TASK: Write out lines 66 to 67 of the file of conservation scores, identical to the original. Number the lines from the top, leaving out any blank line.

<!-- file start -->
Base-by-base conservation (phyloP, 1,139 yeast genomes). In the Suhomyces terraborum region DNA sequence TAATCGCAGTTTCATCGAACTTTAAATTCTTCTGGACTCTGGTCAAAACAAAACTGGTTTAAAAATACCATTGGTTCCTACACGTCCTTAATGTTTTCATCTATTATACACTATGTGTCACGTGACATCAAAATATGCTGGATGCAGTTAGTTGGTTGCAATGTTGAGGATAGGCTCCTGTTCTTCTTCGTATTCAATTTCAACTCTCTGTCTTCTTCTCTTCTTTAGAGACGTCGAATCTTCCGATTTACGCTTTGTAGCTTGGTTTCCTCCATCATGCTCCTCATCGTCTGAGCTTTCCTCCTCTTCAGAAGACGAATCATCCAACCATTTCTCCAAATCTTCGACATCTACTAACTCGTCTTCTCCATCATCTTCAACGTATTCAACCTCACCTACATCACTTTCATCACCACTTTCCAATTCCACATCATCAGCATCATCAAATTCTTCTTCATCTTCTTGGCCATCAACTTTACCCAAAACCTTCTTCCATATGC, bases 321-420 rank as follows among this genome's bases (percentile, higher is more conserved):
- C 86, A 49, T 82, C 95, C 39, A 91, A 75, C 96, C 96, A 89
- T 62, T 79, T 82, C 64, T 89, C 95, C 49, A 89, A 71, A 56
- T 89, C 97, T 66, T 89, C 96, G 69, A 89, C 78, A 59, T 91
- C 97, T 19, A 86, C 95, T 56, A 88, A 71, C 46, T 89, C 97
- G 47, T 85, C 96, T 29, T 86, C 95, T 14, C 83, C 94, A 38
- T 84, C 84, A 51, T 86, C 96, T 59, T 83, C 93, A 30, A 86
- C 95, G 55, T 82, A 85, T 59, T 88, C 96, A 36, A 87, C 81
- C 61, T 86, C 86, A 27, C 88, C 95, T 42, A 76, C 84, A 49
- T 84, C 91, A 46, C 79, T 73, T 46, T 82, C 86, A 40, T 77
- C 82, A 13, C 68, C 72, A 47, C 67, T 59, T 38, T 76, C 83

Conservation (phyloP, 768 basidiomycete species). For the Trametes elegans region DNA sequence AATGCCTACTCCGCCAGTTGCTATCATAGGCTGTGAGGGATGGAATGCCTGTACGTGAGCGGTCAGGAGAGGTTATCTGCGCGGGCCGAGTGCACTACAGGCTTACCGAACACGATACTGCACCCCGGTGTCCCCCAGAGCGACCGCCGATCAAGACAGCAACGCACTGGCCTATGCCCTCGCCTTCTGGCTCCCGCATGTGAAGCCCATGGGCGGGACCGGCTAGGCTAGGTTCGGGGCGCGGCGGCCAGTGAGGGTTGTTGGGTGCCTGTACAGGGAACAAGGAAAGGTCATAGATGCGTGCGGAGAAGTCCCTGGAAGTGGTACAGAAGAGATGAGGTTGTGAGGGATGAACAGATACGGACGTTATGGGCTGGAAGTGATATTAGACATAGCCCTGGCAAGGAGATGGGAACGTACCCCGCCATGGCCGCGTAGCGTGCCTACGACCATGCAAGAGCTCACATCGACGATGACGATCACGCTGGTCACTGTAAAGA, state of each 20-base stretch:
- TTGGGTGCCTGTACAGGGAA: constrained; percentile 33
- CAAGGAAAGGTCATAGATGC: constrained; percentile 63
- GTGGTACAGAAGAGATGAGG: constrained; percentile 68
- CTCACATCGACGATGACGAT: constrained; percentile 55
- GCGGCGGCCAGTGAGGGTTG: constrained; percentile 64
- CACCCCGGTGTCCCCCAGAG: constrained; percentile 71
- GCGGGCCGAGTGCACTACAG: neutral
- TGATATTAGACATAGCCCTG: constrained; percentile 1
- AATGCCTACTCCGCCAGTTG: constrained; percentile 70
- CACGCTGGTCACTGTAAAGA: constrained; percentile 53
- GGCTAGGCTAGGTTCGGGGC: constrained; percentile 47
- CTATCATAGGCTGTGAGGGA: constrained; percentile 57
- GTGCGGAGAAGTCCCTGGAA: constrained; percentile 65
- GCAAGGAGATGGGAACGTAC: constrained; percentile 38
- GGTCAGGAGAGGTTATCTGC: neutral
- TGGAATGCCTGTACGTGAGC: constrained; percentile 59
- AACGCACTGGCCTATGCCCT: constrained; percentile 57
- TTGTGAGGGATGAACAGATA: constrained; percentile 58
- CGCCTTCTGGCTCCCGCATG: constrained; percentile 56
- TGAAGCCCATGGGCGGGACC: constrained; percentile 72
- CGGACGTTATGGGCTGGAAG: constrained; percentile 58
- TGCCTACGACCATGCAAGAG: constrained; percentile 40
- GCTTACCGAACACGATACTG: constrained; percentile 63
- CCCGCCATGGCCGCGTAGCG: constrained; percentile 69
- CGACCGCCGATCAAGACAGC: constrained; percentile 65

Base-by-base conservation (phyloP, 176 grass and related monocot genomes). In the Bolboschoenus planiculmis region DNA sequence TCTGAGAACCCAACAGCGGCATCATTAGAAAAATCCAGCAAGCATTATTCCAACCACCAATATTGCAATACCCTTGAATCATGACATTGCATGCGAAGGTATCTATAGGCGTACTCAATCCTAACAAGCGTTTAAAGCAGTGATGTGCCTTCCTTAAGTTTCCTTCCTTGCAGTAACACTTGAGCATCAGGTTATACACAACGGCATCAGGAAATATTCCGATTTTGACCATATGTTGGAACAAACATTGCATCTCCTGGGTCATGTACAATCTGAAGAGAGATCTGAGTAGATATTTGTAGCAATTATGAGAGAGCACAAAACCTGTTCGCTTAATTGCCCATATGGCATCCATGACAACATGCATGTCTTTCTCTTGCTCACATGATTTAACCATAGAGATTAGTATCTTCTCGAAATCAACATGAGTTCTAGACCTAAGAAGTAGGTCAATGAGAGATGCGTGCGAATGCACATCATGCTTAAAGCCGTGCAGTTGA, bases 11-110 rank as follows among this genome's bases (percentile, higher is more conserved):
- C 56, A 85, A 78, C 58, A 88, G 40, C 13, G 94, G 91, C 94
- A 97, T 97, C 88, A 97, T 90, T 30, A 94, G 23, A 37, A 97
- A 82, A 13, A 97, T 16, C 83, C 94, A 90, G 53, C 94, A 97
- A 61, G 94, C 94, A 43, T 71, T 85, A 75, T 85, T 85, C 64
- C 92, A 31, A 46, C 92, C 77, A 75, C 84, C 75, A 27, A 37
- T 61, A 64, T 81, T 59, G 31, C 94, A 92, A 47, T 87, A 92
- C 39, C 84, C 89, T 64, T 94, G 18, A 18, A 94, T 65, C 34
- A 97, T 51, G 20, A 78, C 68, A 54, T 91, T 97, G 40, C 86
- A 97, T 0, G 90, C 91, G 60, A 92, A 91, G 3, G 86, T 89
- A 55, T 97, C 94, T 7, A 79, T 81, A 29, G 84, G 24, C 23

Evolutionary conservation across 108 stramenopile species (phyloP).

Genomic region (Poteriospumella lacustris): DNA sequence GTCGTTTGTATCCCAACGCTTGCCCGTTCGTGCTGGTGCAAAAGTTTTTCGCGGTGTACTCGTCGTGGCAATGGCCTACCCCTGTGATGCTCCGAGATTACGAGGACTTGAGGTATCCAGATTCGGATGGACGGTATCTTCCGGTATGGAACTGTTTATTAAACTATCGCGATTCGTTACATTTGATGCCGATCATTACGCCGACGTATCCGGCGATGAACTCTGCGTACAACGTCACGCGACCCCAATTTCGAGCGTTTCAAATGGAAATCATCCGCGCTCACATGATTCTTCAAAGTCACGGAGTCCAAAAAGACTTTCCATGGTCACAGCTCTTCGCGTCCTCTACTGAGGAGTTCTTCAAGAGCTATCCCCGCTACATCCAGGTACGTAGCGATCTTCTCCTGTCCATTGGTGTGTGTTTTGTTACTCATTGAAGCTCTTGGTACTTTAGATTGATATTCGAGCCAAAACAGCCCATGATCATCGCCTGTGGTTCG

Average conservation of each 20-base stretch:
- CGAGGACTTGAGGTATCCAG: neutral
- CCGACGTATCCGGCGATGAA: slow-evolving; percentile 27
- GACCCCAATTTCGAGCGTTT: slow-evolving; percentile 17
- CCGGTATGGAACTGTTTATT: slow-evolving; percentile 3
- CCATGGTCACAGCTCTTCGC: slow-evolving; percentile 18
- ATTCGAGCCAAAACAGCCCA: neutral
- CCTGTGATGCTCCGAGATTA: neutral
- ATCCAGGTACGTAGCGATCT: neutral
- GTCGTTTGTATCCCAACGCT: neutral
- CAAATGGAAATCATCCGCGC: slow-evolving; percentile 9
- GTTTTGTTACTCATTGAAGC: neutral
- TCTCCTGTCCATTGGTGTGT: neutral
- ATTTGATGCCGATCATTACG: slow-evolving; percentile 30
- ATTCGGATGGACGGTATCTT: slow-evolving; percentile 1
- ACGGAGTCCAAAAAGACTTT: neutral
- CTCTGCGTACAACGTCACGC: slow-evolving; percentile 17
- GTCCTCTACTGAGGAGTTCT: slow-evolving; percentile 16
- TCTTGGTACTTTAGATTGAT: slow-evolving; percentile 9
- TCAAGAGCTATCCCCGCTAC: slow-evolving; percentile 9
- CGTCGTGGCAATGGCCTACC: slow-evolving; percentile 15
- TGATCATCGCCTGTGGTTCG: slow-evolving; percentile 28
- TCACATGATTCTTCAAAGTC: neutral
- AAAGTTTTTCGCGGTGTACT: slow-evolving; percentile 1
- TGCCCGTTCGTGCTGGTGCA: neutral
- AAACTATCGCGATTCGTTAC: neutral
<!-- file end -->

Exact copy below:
- ACGGAGTCCAAAAAGACTTT: neutral
- CTCTGCGTACAACGTCACGC: slow-evolving; percentile 17